My husband Arnie and I do all we can to stay safe for ourselves and others, and to reduce the stress level of our kids. But there is one activity that I won’t give up: walking.
A few times a week, I head to a nearby trail that allows me to get outside to exercise after being hunkered at home for hours. I don’t even have to leave my street to see the trail’s dirt path. As I head towards it, a familiar patch of green comes into view.
The street is wide enough for proper social distancing and I’m walking alone so my soft pink cloth mask is hanging on a lanyard around my neck ready for service. But now I put it on since I’m entering a narrow winding trail as I step from the big blue sky into a tiny forest framed with stubby, spiky palmettos and slender stately live oaks.
Gnarly boughs and branches reach high across the trail creating a leafy canopy that sparkles with diamonds of light from the bright sun. The packed dirt path becomes a mosaic of shadows.
The steady crunching of my feet, chirping cicadas and soft rustling leaves create a quiet symphony of nature’s timpani. My pulse slows down even though my pace stays the same.
Then I step out of the shadows back into bright sunlight and onto the straight, wide-open trail by the Intra Coastal Waterway. I happily unloop my mask and take a deep breath pretty sure I can smell the Atlantic Ocean just five miles east.
I walk by a bench that is firmly anchored on medal standards embedded in concrete. The laminated slats are smooth and comfortably aligned, an inviting place to sit and enjoy the soothing flow of the waterway.
This bench used to serve as a little reminder for me to whisper a few prayers of healing and hope as I walked by. Now it’s also serving as a receptacle, a place for me to try to unload my burden of worry and sadness as I think about the rising numbers of Covid cases in my state of Florida, actually everywhere. I think of the millions of lives irrevocably altered by this loss here and around the world. My heart is heavy.
I decide in that moment not to let the Covid count weigh me down.
Today, I need more. So I decide to create my set of numbers, numbers that bring joy, numbers I’ll want to remember. I continue walking down the path, my steps a bit lighter as I think about what I can count.
First, I will count the number of positive encounters on the trail. There aren’t that many people since it’s so hot and humid, but today is Sunday, there may be a few more.
I’m already dripping with perspiration as I walk by another bench. That’s it! I’ll also count the number of benches along the trail.
And finally I’ll use my Apple watch to count my miles making sure to complete least 3.1 miles in honor of my many 5K virtual walking events this year. Maybe on another day I’ll name and count these events, and list all the good causes they are supporting.
In a moment I see a couple walking towards me. We quickly flip up our masks. They’re walking side-by-side. As soon as we get close, they go single file and step to the left as I step to the right. It’s the latest pathway dance craze. Side-step left; side-step right, the social-distance two-step has become a sweet sensation.
We exchange quick waves and “good mornings” and keep going. A few minutes later someone calls from far behind, “Coming up on your left.” I have time to flip up my mask again. He rides by masked and waving, “Have a great day.” “Thanks, you too,” I respond, as my positive-encounter tally hits 3.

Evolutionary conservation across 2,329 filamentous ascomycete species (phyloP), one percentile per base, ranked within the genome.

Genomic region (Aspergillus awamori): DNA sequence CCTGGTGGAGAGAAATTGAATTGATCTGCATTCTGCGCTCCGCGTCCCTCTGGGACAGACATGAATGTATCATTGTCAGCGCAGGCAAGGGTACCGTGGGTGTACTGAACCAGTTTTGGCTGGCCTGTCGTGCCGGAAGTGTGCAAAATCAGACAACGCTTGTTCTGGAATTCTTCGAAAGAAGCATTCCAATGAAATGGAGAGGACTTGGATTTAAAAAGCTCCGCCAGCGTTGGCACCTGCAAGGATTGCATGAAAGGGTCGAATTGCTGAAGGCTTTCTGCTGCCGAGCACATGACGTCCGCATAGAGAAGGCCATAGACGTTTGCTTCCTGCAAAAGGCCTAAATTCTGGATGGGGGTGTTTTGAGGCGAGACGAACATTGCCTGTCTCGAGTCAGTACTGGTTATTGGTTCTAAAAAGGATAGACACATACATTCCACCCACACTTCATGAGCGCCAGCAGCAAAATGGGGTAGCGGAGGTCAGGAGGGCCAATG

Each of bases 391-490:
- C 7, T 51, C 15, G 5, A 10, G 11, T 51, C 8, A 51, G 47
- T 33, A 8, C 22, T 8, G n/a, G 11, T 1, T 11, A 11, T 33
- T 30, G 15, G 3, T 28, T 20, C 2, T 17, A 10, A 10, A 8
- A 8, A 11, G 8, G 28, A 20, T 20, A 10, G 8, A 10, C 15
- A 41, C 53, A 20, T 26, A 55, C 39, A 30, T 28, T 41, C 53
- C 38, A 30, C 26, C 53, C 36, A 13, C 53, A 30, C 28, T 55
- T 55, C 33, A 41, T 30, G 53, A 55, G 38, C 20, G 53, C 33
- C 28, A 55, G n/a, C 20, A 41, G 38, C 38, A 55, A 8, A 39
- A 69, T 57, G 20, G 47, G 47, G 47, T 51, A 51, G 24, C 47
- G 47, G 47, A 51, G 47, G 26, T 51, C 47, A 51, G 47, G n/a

After one more mile and four more benches, I’ve walked to the end of the final boardwalk, turned around and started heading back. I see bikers heading toward me on the trail. They see me, stop and step to the side waiting for me to exit the boardwalk. We all do the mask flip and wave as I walk by, saying, “Thank you, have a great ride.” They respond, “Of course, have a good walk.”
That exchange on the boardwalk is a typical example of how people interact since we learned about the importance of social distancing. There are no signs, no guidelines, no posted rules. People just know to wait for others to pass, to step aside, to create as much distance as we can. We respect and care for others; we all stay healthy. We feel good.
And now I’m back at my bench where I sit to catch my breath, calm my heart, and confirm my counts. Seven benches, nine positive encounters on the trail and almost four miles walked. Good numbers.
I don’t need to count the sleepless nights, the missed opportunities to hug our grandsons, the number of times I worry. I accept this is definitely not the best of times.
And yet our lives have also changed in good ways.
We drive less, donate more, tip bigger, and do what we can to make a difference. We read about people who recover after weeks even months in the hospital, the good and brave essential workers, the hope for a vaccine. Our children find creative ways to celebrate with us across the street and across the miles. We are fortunate. We have many reasons to be happy and cherish these times.
For years I’ve kept a daily gratitude journal, jotting down at least three things that make me happy, such as played scrabble with Arnie, called the kids, watched the NY Yankees win another game.
And from now on, I’ll also include these numbers from my daily walks. My own Covid numbers. My way to help make each day count.
Sandi Richmond as been married to Arnie for 52 years, with a tribe of 2 children, 2 children-in-laws, 4 grandsons, and many friends. She savors memories of all the hiking, walking and climbing adventures she’s had with members of her tribe after the age of 70. She looks forward to many more jaunts as soon as everything gets back to “normal.” For now she walks at least a mile every day and just recently started finding new ways to make each walk count. You can follow Sandi on Instagram @sandirichmondr2r, take some walks, keep her company, share your counts.
Image courtesy of Cristina Gottardi.